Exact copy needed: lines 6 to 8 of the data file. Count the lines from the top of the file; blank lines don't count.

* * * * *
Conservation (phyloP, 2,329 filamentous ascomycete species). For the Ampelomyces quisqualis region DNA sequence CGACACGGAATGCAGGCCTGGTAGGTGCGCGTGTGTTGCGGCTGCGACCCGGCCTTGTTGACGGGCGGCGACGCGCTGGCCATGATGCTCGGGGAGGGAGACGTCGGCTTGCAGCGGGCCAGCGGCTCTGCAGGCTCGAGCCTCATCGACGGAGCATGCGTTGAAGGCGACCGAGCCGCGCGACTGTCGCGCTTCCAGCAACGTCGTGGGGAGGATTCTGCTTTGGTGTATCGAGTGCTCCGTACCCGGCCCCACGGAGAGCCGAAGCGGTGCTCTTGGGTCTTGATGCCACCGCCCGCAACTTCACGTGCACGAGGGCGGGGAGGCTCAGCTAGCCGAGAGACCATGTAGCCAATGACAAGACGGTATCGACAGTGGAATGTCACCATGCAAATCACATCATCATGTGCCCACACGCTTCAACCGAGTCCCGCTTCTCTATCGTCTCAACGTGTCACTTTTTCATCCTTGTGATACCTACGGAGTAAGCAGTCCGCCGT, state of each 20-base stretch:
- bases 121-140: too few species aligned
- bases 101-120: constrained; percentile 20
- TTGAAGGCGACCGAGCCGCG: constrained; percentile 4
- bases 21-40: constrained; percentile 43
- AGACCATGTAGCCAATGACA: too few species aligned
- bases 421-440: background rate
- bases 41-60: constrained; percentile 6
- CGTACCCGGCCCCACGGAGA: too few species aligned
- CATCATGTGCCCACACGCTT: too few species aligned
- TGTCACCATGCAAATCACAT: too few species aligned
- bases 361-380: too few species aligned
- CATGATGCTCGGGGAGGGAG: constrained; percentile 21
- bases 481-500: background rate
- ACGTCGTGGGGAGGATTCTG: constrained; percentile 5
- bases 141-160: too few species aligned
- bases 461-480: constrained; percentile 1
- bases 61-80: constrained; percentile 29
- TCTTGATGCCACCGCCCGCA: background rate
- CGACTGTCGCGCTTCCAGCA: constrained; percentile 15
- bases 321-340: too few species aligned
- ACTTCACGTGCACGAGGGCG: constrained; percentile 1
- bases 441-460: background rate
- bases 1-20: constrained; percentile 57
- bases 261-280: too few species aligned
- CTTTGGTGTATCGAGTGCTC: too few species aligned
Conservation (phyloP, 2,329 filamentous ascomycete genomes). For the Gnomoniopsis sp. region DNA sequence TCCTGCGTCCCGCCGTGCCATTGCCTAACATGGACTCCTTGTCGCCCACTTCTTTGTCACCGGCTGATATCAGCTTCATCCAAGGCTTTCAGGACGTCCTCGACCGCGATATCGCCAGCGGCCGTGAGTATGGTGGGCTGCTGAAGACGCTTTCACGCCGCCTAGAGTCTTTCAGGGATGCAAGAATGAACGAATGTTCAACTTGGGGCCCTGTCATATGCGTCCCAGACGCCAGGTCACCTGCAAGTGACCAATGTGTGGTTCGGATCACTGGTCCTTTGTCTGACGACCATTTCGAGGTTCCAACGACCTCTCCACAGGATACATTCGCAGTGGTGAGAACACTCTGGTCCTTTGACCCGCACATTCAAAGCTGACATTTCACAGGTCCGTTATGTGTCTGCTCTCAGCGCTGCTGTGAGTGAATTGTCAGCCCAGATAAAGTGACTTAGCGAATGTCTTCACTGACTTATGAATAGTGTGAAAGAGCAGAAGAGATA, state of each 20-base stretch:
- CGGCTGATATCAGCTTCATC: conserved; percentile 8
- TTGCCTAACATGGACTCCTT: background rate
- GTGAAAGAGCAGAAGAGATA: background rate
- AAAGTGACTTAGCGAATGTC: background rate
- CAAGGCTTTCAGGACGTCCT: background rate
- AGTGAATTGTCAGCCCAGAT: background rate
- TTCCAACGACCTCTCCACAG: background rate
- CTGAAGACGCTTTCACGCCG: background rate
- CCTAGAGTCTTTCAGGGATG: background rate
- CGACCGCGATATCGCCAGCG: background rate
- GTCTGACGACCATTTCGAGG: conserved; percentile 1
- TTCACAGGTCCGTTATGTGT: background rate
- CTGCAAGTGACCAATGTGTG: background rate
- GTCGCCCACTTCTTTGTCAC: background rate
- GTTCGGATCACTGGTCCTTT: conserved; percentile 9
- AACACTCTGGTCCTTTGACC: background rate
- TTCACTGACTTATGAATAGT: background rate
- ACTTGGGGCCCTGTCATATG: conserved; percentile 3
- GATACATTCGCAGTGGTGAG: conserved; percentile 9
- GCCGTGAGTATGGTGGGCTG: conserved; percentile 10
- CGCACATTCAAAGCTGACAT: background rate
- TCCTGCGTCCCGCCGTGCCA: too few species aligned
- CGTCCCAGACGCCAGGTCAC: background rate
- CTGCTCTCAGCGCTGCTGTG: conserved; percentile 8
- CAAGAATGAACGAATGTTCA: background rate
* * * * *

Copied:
- AGACCATGTAGCCAATGACA: too few species aligned
- bases 421-440: background rate
- bases 41-60: constrained; percentile 6